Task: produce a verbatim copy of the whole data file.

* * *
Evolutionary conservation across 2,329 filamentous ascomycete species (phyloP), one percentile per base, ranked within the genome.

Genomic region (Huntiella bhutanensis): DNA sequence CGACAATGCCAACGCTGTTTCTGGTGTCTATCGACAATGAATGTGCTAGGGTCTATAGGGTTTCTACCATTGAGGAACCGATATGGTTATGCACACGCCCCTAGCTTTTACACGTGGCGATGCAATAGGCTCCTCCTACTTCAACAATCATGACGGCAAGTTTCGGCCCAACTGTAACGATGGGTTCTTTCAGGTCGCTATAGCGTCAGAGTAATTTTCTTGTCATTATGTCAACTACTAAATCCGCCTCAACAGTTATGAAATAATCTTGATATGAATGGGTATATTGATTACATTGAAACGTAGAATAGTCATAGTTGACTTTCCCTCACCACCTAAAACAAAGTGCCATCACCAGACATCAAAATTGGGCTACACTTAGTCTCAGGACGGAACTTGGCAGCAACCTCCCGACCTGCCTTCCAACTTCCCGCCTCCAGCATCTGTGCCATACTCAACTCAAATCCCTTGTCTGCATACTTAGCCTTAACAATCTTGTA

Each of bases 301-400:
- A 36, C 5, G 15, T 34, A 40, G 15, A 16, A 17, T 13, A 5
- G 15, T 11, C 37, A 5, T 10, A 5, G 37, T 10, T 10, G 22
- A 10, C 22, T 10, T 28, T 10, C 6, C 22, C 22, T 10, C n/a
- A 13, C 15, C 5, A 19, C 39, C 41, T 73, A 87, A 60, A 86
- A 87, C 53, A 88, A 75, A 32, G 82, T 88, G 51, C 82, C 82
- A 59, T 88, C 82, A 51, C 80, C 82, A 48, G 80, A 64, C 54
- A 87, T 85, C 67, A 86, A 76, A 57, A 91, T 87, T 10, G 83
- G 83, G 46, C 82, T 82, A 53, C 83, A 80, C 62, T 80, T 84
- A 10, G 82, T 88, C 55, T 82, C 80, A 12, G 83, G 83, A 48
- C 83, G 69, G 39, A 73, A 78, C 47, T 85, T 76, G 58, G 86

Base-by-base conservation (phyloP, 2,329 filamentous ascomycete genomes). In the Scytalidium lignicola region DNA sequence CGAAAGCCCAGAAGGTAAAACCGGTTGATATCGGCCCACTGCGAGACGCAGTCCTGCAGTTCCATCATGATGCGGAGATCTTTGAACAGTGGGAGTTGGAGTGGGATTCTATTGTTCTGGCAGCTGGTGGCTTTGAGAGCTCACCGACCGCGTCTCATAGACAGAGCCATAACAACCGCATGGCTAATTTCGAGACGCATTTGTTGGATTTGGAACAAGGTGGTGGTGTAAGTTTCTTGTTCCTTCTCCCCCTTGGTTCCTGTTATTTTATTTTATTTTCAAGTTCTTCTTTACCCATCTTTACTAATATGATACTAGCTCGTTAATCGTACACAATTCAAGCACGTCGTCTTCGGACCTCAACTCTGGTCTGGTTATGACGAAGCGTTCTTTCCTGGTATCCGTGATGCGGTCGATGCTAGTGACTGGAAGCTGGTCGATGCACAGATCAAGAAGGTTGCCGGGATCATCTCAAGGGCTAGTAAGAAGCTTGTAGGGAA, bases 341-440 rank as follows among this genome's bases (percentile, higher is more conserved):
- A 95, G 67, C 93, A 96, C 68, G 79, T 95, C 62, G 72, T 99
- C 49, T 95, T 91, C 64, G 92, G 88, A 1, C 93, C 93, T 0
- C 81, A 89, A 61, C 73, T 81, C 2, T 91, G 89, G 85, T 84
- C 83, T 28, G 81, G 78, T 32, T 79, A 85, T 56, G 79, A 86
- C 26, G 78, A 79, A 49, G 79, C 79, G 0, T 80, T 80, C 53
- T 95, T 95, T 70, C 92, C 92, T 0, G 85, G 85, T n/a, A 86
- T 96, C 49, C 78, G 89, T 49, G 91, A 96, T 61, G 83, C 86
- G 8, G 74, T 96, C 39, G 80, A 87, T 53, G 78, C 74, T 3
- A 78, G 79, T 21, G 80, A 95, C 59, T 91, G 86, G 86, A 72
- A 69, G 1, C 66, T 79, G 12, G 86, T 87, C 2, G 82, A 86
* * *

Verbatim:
Evolutionary conservation across 2,329 filamentous ascomycete species (phyloP), one percentile per base, ranked within the genome.

Genomic region (Huntiella bhutanensis): DNA sequence CGACAATGCCAACGCTGTTTCTGGTGTCTATCGACAATGAATGTGCTAGGGTCTATAGGGTTTCTACCATTGAGGAACCGATATGGTTATGCACACGCCCCTAGCTTTTACACGTGGCGATGCAATAGGCTCCTCCTACTTCAACAATCATGACGGCAAGTTTCGGCCCAACTGTAACGATGGGTTCTTTCAGGTCGCTATAGCGTCAGAGTAATTTTCTTGTCATTATGTCAACTACTAAATCCGCCTCAACAGTTATGAAATAATCTTGATATGAATGGGTATATTGATTACATTGAAACGTAGAATAGTCATAGTTGACTTTCCCTCACCACCTAAAACAAAGTGCCATCACCAGACATCAAAATTGGGCTACACTTAGTCTCAGGACGGAACTTGGCAGCAACCTCCCGACCTGCCTTCCAACTTCCCGCCTCCAGCATCTGTGCCATACTCAACTCAAATCCCTTGTCTGCATACTTAGCCTTAACAATCTTGTA

Each of bases 301-400:
- A 36, C 5, G 15, T 34, A 40, G 15, A 16, A 17, T 13, A 5
- G 15, T 11, C 37, A 5, T 10, A 5, G 37, T 10, T 10, G 22
- A 10, C 22, T 10, T 28, T 10, C 6, C 22, C 22, T 10, C n/a
- A 13, C 15, C 5, A 19, C 39, C 41, T 73, A 87, A 60, A 86
- A 87, C 53, A 88, A 75, A 32, G 82, T 88, G 51, C 82, C 82
- A 59, T 88, C 82, A 51, C 80, C 82, A 48, G 80, A 64, C 54
- A 87, T 85, C 67, A 86, A 76, A 57, A 91, T 87, T 10, G 83
- G 83, G 46, C 82, T 82, A 53, C 83, A 80, C 62, T 80, T 84
- A 10, G 82, T 88, C 55, T 82, C 80, A 12, G 83, G 83, A 48
- C 83, G 69, G 39, A 73, A 78, C 47, T 85, T 76, G 58, G 86

Base-by-base conservation (phyloP, 2,329 filamentous ascomycete genomes). In the Scytalidium lignicola region DNA sequence CGAAAGCCCAGAAGGTAAAACCGGTTGATATCGGCCCACTGCGAGACGCAGTCCTGCAGTTCCATCATGATGCGGAGATCTTTGAACAGTGGGAGTTGGAGTGGGATTCTATTGTTCTGGCAGCTGGTGGCTTTGAGAGCTCACCGACCGCGTCTCATAGACAGAGCCATAACAACCGCATGGCTAATTTCGAGACGCATTTGTTGGATTTGGAACAAGGTGGTGGTGTAAGTTTCTTGTTCCTTCTCCCCCTTGGTTCCTGTTATTTTATTTTATTTTCAAGTTCTTCTTTACCCATCTTTACTAATATGATACTAGCTCGTTAATCGTACACAATTCAAGCACGTCGTCTTCGGACCTCAACTCTGGTCTGGTTATGACGAAGCGTTCTTTCCTGGTATCCGTGATGCGGTCGATGCTAGTGACTGGAAGCTGGTCGATGCACAGATCAAGAAGGTTGCCGGGATCATCTCAAGGGCTAGTAAGAAGCTTGTAGGGAA, bases 341-440 rank as follows among this genome's bases (percentile, higher is more conserved):
- A 95, G 67, C 93, A 96, C 68, G 79, T 95, C 62, G 72, T 99
- C 49, T 95, T 91, C 64, G 92, G 88, A 1, C 93, C 93, T 0
- C 81, A 89, A 61, C 73, T 81, C 2, T 91, G 89, G 85, T 84
- C 83, T 28, G 81, G 78, T 32, T 79, A 85, T 56, G 79, A 86
- C 26, G 78, A 79, A 49, G 79, C 79, G 0, T 80, T 80, C 53
- T 95, T 95, T 70, C 92, C 92, T 0, G 85, G 85, T n/a, A 86
- T 96, C 49, C 78, G 89, T 49, G 91, A 96, T 61, G 83, C 86
- G 8, G 74, T 96, C 39, G 80, A 87, T 53, G 78, C 74, T 3
- A 78, G 79, T 21, G 80, A 95, C 59, T 91, G 86, G 86, A 72
- A 69, G 1, C 66, T 79, G 12, G 86, T 87, C 2, G 82, A 86